July 19 This morning we travel by train from Stockholm to Oslo through very scenic countryside covered with farms and forests. You will be delighted with our visit to Oslo, capital of Norway, which the United Nations has ranked as the best country in the world to live. The fascinating downtown is a compact area just one mile long and a half-mile wide, filled with the typical European variety of shops, parks, restaurants, museums, scenic waterfront and historic sights to keep you highly entertained for several days. Oslo’s population is only 550,000, making it the smallest Scandinavian capital, and very easy to get around.
Our hotel has a prime location in the central section of the main street, Karl Johans Gate, which begins at the train station and continues for one mile to the Royal Palace. This boulevard is definitely the heart of town, buzzing with people all day long. Karl Johans has fine shops and restaurants along both sides in the neighborhood of the train station where it is a lively pedestrian mall extending for six blocks, with several enticing side streets also reserved for pedestrians.
Today's orientation walk begins across the street in a pretty park that is Oslo’s major gathering place in fair weather, serving as an outdoor living room. The busy garden café in the middle is an excellent place to stop later for drinks and a light meal, or just sit on a bench and watch the entertainers. At one end stands the Parliament, finished in 1866 with a mix of Renaissance and Neoclassical styles that has created one of the prettiest building in town.
Oslo’s three main shopping streets, Karl Johans, Rosenkrantz and Stortingsgata, surround this popular park, forming Oslo’s best neighborhood. At the next block along Karl Johans we find the oldest university buildings in Oslo, opened in 1854. The three attractive university buildings are in the Neoclassical style with impressive columns and pediments, set back in a one-block campus of green lawns and tall trees. Have a look inside the central building to appreciate the beautiful entrance hall, lined with tall columns and coffered ceiling, like a Greek temple, and then proceed into the auditorium where you will find three walls covered with large murals by Edvard Munch, Norway’s most famous artist, who worked on them for ten years. Many more paintings by Munch await those interested in the next few days.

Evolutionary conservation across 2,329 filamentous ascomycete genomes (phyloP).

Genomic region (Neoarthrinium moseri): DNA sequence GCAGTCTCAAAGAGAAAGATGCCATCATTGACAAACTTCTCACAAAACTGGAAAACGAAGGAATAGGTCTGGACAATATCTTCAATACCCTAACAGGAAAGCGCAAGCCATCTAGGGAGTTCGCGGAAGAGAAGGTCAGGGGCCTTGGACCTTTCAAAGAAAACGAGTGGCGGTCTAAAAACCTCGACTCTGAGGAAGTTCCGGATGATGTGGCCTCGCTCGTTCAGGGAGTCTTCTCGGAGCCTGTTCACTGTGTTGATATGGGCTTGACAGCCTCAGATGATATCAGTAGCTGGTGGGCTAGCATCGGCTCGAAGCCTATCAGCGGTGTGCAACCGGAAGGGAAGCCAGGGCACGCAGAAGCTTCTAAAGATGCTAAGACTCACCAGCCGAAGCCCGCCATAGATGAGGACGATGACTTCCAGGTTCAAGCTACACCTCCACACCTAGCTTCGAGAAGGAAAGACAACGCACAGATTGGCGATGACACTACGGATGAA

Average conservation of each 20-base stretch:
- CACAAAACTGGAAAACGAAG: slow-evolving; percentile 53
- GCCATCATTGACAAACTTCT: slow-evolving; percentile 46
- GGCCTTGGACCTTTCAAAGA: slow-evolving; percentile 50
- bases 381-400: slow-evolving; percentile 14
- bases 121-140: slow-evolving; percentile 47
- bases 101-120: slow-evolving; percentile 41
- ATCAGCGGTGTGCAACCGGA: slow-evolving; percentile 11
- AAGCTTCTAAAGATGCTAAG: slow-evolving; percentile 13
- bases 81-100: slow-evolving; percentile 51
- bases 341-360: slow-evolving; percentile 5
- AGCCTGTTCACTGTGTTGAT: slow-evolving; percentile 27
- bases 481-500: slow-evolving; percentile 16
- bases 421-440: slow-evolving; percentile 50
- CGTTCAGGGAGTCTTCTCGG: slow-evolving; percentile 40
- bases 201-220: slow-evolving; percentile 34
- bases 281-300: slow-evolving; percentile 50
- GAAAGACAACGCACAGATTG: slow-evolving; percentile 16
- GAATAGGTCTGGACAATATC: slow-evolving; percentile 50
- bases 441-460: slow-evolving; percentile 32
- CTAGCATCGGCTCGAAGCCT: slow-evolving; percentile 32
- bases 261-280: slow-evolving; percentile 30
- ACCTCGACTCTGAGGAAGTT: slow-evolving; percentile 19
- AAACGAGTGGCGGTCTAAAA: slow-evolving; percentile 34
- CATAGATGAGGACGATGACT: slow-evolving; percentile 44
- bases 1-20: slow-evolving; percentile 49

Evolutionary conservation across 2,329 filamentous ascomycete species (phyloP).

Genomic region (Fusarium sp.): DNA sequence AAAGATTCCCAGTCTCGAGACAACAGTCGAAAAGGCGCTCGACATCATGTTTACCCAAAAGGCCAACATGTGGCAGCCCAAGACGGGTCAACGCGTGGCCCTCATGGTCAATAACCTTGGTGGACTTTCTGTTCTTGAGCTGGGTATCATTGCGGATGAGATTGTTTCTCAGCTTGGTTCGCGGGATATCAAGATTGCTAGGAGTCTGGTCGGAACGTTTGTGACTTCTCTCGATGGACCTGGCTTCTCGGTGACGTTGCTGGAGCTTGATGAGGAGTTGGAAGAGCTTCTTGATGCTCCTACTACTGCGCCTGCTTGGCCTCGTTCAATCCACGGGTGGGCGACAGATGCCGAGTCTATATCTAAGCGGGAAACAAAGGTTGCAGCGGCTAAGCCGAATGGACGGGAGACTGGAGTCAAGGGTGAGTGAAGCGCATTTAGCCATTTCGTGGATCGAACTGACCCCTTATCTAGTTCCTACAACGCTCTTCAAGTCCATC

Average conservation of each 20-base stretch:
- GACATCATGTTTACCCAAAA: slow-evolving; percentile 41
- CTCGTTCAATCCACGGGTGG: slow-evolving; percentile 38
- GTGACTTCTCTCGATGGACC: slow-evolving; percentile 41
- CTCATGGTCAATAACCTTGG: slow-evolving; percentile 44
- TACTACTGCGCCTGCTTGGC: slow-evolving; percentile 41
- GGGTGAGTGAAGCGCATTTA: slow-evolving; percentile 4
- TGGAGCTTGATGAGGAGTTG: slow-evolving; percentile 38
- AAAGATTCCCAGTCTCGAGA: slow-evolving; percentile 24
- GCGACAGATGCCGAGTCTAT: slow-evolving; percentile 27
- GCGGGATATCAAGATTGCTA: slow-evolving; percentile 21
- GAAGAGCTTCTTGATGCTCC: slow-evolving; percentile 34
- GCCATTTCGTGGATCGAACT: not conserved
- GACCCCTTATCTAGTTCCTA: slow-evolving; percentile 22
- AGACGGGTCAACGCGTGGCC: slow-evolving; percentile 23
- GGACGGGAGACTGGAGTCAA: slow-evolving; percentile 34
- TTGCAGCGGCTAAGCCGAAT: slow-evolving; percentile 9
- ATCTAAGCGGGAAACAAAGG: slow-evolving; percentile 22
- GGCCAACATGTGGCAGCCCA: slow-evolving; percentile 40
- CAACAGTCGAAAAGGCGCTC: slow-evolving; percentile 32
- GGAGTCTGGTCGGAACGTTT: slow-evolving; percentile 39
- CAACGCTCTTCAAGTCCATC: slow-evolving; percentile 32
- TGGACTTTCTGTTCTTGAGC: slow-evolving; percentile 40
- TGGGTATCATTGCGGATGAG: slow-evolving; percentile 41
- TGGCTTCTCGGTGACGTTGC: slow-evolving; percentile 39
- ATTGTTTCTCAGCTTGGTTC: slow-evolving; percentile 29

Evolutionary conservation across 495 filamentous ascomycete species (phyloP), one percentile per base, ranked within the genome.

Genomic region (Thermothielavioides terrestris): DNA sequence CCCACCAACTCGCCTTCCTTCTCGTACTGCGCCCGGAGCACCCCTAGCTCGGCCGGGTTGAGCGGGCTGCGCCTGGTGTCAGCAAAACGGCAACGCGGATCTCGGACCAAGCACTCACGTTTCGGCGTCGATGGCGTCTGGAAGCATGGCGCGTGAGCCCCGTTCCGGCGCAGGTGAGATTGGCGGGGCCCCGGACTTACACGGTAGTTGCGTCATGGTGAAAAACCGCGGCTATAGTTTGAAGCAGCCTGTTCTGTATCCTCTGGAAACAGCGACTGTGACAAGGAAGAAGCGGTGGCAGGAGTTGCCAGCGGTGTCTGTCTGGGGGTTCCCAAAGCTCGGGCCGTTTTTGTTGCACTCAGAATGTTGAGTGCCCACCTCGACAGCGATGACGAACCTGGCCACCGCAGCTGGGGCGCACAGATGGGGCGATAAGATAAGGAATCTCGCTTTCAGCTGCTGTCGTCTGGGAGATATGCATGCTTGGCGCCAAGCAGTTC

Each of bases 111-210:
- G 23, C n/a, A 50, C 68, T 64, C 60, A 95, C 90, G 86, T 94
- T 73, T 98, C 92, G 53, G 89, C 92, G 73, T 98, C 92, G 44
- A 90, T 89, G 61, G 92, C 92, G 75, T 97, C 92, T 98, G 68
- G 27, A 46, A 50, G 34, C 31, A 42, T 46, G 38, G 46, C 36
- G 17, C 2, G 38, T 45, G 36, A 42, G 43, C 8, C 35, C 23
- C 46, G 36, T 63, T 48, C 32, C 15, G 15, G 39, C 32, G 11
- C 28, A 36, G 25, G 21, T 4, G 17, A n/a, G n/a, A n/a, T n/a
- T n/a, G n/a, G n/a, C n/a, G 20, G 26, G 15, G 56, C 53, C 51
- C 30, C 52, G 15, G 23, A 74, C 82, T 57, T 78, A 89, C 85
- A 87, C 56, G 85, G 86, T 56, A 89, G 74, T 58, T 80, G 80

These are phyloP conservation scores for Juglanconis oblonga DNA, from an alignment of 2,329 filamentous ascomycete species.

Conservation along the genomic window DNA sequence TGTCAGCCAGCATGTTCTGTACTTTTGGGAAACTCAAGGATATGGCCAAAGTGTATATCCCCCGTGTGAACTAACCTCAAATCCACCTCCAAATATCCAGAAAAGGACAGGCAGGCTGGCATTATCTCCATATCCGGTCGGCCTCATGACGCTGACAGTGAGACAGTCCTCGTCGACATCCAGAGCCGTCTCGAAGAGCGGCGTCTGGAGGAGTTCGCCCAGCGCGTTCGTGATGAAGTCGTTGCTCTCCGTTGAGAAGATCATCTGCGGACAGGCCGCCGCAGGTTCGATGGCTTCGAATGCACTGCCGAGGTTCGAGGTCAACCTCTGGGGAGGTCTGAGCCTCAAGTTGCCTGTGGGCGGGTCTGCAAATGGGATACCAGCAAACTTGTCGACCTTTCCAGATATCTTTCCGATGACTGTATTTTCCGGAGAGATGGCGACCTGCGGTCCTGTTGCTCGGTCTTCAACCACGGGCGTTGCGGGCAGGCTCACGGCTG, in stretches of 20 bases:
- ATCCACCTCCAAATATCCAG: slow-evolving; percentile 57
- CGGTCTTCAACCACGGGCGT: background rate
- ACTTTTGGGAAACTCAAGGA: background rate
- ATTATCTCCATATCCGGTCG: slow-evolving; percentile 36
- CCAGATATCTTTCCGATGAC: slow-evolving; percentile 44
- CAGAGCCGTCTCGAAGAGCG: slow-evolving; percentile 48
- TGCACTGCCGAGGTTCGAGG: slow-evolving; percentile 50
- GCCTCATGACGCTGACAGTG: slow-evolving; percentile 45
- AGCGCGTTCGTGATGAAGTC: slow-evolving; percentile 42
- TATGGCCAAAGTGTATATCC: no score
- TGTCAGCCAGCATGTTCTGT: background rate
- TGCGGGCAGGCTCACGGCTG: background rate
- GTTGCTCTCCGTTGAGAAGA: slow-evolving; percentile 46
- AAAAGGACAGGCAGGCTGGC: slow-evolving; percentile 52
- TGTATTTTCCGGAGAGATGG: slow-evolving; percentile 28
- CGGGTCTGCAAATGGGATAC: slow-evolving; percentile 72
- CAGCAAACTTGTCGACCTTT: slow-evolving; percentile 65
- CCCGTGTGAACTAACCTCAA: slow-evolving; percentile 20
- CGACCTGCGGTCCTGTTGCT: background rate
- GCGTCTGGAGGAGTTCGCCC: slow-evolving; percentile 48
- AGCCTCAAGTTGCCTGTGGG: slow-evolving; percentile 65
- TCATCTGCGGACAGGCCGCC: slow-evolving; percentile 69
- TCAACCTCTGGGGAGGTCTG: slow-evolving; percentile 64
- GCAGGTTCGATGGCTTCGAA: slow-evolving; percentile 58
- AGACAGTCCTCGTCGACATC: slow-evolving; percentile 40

From here it is an easy three-block walk towards the waterfront to see the impressive home of the city government. City Hall was a built between 1931 and 1950 in what was then the very modern style of Functionalism, with a plain brick design that looks like three large, plain boxes.
City Hall faces the harbor, which is a major focus of activities in Oslo, with a large restaurant mall, historic sights and excursion boat services. Here you will find Aker Brygge, the most exciting dining and shopping complex in town, where a shipyard that stood until the 1970s has now been transformed into a wonderful place to have a meal, do a little shopping and take a stroll along the waterfront. An indoor food court and lovely sidewalk cafes offer prime position for watching the attractive crowds on parade along the waterfront.
Returning back into the center of downtown, we pass through the pretty square in front of the Oslo Cathedral, the Domkirche (1697). The Stortorvet Square in front often hosts a colorful flower market, and across the street is Oslo's largest and best department store, Glas Magasinet, which offers many goods of Norwegian design, and is especially noted for high-quality glass works. Stables that once circled this square have been converted into attractive shops and cafes. Yet another pedestrian mall, Torggata, extends three blocks north from here into another nice shopping area that could keep you busy for the rest of the evening.
This morning we enjoy a tour that takes us to a couple of important sights on the edge of town beyond walking distance — including Frogner Park, with an amazing outdoor sculpture collection. During the ride you will hear about Oslo's history as well as get shopping and dining tips which can greatly enhance your visit. Riding along we discover that Oslo is a green city with lots of trees, fountains, parks and gardens. There are many neighborhoods of beautiful, old houses mixed nicely together with modern apartments.